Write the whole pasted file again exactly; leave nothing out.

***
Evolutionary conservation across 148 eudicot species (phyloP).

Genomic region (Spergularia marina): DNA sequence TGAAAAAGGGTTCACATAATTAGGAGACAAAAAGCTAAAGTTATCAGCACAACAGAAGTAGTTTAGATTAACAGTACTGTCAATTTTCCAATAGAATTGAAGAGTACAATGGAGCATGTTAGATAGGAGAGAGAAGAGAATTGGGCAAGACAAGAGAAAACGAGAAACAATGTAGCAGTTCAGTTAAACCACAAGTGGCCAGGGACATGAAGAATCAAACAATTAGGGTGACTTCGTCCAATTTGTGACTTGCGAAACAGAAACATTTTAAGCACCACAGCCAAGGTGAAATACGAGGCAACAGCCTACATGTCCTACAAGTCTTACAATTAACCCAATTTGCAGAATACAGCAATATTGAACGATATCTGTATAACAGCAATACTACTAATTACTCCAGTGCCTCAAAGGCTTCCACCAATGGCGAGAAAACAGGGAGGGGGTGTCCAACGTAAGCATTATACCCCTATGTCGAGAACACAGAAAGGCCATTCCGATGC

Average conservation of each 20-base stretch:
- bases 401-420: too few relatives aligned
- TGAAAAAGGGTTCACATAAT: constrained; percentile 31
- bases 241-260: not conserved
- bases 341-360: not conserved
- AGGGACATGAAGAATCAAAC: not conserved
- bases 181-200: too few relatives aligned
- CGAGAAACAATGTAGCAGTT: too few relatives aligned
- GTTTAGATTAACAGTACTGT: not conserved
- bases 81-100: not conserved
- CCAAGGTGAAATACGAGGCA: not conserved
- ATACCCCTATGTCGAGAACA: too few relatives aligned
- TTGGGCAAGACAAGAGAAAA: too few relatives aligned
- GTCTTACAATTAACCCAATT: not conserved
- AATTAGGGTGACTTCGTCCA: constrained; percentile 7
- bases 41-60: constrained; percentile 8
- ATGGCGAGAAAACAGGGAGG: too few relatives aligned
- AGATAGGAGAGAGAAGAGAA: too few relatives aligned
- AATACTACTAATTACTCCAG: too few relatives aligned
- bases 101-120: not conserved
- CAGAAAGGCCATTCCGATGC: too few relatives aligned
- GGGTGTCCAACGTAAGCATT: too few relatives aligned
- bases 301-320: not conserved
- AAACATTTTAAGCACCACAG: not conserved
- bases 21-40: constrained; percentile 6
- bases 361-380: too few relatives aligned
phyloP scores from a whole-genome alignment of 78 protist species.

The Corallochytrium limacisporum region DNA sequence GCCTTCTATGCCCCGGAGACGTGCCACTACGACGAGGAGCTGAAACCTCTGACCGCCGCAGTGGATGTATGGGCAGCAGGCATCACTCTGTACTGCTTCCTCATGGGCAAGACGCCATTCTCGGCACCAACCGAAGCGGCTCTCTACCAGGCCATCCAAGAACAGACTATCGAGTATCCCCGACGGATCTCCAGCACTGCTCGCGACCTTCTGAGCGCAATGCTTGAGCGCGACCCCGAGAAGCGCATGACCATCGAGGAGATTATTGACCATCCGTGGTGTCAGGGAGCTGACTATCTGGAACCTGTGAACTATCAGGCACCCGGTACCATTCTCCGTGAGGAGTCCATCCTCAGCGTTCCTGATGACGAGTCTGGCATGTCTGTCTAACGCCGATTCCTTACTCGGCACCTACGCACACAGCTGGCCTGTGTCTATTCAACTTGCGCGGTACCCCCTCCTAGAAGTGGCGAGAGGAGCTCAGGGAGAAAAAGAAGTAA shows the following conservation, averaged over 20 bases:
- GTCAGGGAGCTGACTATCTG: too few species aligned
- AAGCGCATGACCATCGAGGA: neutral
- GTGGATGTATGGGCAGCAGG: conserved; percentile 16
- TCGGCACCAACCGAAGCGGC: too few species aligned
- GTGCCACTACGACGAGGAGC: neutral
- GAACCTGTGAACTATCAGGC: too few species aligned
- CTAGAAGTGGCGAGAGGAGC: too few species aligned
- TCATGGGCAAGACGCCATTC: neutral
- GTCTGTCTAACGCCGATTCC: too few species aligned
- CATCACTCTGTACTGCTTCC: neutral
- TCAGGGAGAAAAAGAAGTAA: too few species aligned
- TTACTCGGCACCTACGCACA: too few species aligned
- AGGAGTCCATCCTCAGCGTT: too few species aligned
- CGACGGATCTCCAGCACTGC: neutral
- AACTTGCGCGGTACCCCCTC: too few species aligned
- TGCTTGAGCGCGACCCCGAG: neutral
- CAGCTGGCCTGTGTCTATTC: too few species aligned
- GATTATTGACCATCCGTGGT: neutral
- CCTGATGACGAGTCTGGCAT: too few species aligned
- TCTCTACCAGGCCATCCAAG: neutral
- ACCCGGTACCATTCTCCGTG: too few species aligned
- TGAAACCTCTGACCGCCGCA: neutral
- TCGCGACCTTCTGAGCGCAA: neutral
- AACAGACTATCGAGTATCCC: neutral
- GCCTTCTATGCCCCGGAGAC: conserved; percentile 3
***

Evolutionary conservation across 148 eudicot species (phyloP).

Genomic region (Spergularia marina): DNA sequence TGAAAAAGGGTTCACATAATTAGGAGACAAAAAGCTAAAGTTATCAGCACAACAGAAGTAGTTTAGATTAACAGTACTGTCAATTTTCCAATAGAATTGAAGAGTACAATGGAGCATGTTAGATAGGAGAGAGAAGAGAATTGGGCAAGACAAGAGAAAACGAGAAACAATGTAGCAGTTCAGTTAAACCACAAGTGGCCAGGGACATGAAGAATCAAACAATTAGGGTGACTTCGTCCAATTTGTGACTTGCGAAACAGAAACATTTTAAGCACCACAGCCAAGGTGAAATACGAGGCAACAGCCTACATGTCCTACAAGTCTTACAATTAACCCAATTTGCAGAATACAGCAATATTGAACGATATCTGTATAACAGCAATACTACTAATTACTCCAGTGCCTCAAAGGCTTCCACCAATGGCGAGAAAACAGGGAGGGGGTGTCCAACGTAAGCATTATACCCCTATGTCGAGAACACAGAAAGGCCATTCCGATGC

Average conservation of each 20-base stretch:
- bases 401-420: too few relatives aligned
- TGAAAAAGGGTTCACATAAT: constrained; percentile 31
- bases 241-260: not conserved
- bases 341-360: not conserved
- AGGGACATGAAGAATCAAAC: not conserved
- bases 181-200: too few relatives aligned
- CGAGAAACAATGTAGCAGTT: too few relatives aligned
- GTTTAGATTAACAGTACTGT: not conserved
- bases 81-100: not conserved
- CCAAGGTGAAATACGAGGCA: not conserved
- ATACCCCTATGTCGAGAACA: too few relatives aligned
- TTGGGCAAGACAAGAGAAAA: too few relatives aligned
- GTCTTACAATTAACCCAATT: not conserved
- AATTAGGGTGACTTCGTCCA: constrained; percentile 7
- bases 41-60: constrained; percentile 8
- ATGGCGAGAAAACAGGGAGG: too few relatives aligned
- AGATAGGAGAGAGAAGAGAA: too few relatives aligned
- AATACTACTAATTACTCCAG: too few relatives aligned
- bases 101-120: not conserved
- CAGAAAGGCCATTCCGATGC: too few relatives aligned
- GGGTGTCCAACGTAAGCATT: too few relatives aligned
- bases 301-320: not conserved
- AAACATTTTAAGCACCACAG: not conserved
- bases 21-40: constrained; percentile 6
- bases 361-380: too few relatives aligned
phyloP scores from a whole-genome alignment of 78 protist species.

The Corallochytrium limacisporum region DNA sequence GCCTTCTATGCCCCGGAGACGTGCCACTACGACGAGGAGCTGAAACCTCTGACCGCCGCAGTGGATGTATGGGCAGCAGGCATCACTCTGTACTGCTTCCTCATGGGCAAGACGCCATTCTCGGCACCAACCGAAGCGGCTCTCTACCAGGCCATCCAAGAACAGACTATCGAGTATCCCCGACGGATCTCCAGCACTGCTCGCGACCTTCTGAGCGCAATGCTTGAGCGCGACCCCGAGAAGCGCATGACCATCGAGGAGATTATTGACCATCCGTGGTGTCAGGGAGCTGACTATCTGGAACCTGTGAACTATCAGGCACCCGGTACCATTCTCCGTGAGGAGTCCATCCTCAGCGTTCCTGATGACGAGTCTGGCATGTCTGTCTAACGCCGATTCCTTACTCGGCACCTACGCACACAGCTGGCCTGTGTCTATTCAACTTGCGCGGTACCCCCTCCTAGAAGTGGCGAGAGGAGCTCAGGGAGAAAAAGAAGTAA shows the following conservation, averaged over 20 bases:
- GTCAGGGAGCTGACTATCTG: too few species aligned
- AAGCGCATGACCATCGAGGA: neutral
- GTGGATGTATGGGCAGCAGG: conserved; percentile 16
- TCGGCACCAACCGAAGCGGC: too few species aligned
- GTGCCACTACGACGAGGAGC: neutral
- GAACCTGTGAACTATCAGGC: too few species aligned
- CTAGAAGTGGCGAGAGGAGC: too few species aligned
- TCATGGGCAAGACGCCATTC: neutral
- GTCTGTCTAACGCCGATTCC: too few species aligned
- CATCACTCTGTACTGCTTCC: neutral
- TCAGGGAGAAAAAGAAGTAA: too few species aligned
- TTACTCGGCACCTACGCACA: too few species aligned
- AGGAGTCCATCCTCAGCGTT: too few species aligned
- CGACGGATCTCCAGCACTGC: neutral
- AACTTGCGCGGTACCCCCTC: too few species aligned
- TGCTTGAGCGCGACCCCGAG: neutral
- CAGCTGGCCTGTGTCTATTC: too few species aligned
- GATTATTGACCATCCGTGGT: neutral
- CCTGATGACGAGTCTGGCAT: too few species aligned
- TCTCTACCAGGCCATCCAAG: neutral
- ACCCGGTACCATTCTCCGTG: too few species aligned
- TGAAACCTCTGACCGCCGCA: neutral
- TCGCGACCTTCTGAGCGCAA: neutral
- AACAGACTATCGAGTATCCC: neutral
- GCCTTCTATGCCCCGGAGAC: conserved; percentile 3